• We source and allocate 100% of the creators from our network autonomously and use facial recognition based authentication of developers to prevent fraud on the network. This means we can now detect whether different people are working on the project versus those originally assigned.
    Example of our facial recognition software in action
  • Our use of facial recognition for developer authentication, our system of allocation and scoring unfortunately were not mentioned in the report despite them being highlighted.
  • All developers on-boarded on our platform are evaluated using a theoretical examination and practical assignment which leverages our automatic code rating system. This allows us to build a creator matching system (using Creators from our global network) — in turn deciding whether to use an advanced developer for more complex work or a beginner for basic tasks. 

There are many more features in production or beta, from common code reuse to a RunEngine (noted above) that allows seamless interfacing of code building blocks without human involvement.

SCALE BETTER WITH CLOUDOPS:

  • Churn prediction model for CloudOps not only allows us to manage our revenue (important) but allows us to signal our capacity purchase platform how to forward buy new cloud capacity so we don’t over purchase. 
  • We had originally built a usage prediction model based on supervised learning, but later realized it was not as efficient and then replaced it with a more robust, classical, Holt-Winters method; which many say has a better accuracy. 
  • In CloudOps we use a combination of data engineering and statistical models to make real time infrastructure purchases (in millions of dollars) and exchanges in an optimal way. 

We always have respect. We believe in our team.

We have a great belief in our team. Time after time, they have delivered against the goals we set them and let us proceed on our journey from start to finish. We were first asked if we have any AI expertise and later asked why one of our Senior Engineers who has 3 masters degrees and a PhD in Econometrics doesn’t list AI Expertise on his Linkedin.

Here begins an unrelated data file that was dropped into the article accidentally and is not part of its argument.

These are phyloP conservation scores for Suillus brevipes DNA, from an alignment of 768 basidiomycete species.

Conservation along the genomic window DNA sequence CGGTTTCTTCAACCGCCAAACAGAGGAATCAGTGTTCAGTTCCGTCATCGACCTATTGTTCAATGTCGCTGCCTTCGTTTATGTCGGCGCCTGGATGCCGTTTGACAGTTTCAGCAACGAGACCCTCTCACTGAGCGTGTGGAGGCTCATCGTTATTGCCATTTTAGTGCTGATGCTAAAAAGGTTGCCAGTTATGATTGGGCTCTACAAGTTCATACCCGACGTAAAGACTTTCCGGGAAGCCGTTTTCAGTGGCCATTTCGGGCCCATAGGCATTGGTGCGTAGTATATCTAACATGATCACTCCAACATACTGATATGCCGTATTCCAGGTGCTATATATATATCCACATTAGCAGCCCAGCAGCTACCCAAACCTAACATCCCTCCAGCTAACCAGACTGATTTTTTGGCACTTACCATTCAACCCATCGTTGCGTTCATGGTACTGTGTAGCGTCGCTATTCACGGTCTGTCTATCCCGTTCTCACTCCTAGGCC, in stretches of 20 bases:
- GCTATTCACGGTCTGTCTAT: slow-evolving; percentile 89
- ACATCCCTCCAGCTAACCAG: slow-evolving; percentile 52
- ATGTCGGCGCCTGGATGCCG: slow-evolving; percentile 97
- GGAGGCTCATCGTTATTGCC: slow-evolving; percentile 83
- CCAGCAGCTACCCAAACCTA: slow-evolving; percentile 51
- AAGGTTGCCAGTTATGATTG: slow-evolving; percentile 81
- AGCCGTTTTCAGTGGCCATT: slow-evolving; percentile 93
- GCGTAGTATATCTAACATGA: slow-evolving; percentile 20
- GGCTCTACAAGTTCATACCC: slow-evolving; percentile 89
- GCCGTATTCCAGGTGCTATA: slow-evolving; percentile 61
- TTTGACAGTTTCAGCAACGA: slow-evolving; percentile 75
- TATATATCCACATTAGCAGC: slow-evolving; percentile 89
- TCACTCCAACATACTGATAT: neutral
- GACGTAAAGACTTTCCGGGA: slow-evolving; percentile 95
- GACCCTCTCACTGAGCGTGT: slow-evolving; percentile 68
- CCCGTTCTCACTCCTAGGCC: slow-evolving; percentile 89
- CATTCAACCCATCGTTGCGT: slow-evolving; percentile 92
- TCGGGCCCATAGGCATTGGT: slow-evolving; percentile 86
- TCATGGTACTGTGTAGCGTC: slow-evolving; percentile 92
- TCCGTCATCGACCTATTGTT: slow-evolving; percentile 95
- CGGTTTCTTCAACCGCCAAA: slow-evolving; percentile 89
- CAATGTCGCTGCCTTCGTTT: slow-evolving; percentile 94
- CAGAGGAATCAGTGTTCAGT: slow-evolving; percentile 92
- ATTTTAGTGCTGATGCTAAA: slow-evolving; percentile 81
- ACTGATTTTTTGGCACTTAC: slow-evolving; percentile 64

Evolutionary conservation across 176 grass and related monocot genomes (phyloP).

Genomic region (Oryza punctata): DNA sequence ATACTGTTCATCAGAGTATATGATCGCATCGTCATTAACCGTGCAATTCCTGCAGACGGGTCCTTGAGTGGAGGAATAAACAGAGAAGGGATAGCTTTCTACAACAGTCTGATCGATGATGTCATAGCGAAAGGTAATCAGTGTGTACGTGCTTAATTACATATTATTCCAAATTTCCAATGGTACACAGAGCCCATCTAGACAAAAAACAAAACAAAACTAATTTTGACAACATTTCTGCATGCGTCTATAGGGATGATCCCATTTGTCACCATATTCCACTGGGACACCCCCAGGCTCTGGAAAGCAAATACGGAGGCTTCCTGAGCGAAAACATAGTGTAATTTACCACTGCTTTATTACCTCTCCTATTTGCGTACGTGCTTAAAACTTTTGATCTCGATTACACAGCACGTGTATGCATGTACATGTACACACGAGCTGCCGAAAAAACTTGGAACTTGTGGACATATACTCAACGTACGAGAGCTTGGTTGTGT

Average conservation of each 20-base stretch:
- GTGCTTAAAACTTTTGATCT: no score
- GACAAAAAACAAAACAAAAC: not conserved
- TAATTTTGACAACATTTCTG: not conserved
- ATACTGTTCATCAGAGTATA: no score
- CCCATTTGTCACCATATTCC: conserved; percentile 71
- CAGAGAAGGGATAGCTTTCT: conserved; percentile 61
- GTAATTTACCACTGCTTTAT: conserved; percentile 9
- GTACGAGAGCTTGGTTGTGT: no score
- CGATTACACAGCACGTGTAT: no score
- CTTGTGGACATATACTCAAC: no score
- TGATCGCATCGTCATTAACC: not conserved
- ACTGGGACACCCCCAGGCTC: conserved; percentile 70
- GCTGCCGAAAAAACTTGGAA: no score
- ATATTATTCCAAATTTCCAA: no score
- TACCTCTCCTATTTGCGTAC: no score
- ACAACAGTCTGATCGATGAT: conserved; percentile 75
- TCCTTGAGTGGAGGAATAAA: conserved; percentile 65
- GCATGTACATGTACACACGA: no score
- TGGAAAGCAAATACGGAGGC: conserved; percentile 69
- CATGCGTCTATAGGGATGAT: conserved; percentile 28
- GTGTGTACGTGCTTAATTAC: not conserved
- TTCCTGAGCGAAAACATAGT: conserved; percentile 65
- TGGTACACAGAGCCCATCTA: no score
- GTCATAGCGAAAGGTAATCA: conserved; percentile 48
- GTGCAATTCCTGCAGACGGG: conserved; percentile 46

We provided media people with an assessment done by a 3rd Party Firm in 2017 showing how strong our team was then and they put us (Elmer) in the following chart, which was left out from coverage altogether. 

(Updated Image. In copying from document to document there was an error in the prior version).

We explained our progress since, and what skillsets are required for AI as well as how we recruit, but this only changed the question from no people with AI capability to not having a deep bench. 

Our advisors were asked questions without any neutrality; being asked the same questions asked of our financial investors (which as we understand, were already answered). Truth is, just asking a question in a derogatory light can do damage to businesses, no matter how unfounded it is; and to scrutinize them despite getting several responses to the contrary just feels deeply unfair and inappropriate.

The Main Takeaway.

We don’t believe we were given a fair chance to be presented; the article fell short on representing the full story. Many of the questions were leading; thereby creating a stakeholder doubt even by merely asking them. The coverage spanned many areas from individual integrity to pending litigation, proprietary technology to human capital; all completely unfounded. 

Whilst we respect the integrity of the Wall Street Journal, we cannot help but feel that this report served a purpose much other than informing the public about our alleged misrepresentations (to which we deny there are any).  We were questioned, for example, about the status of one of our key partnerships; when we showed our position on the said partner’s website, we were questioned if we updated the partner’s portal overnight, something seemingly impossible when the partner is a multi billion dollar cloud provider. 

It’s without a shadow of doubt that one can and should write a story with all the issues that a company may have. However, clearly this is done when you have proof of facts that may not have been explained.  Attacking a company’s reputation, any company for that matter, by singling them out in a landscape story on AI through questions implying wrongdoing, when they can all be dispelled, simply causes irreparable damage. It’s like you’re guilty because you were alleged. 

So, there you have it. As always, we encourage you to make your own decisions–we do hope you’ll take our concerns into consideration. If you care about the thousands and thousands of opportunities we’ll generate for entrepreneurs and intrapreneurs, small and big, to have technology in their hand across the world–please stay with us right here. As before, we sincerely appreciate your support and value all our clients–future, current, and past.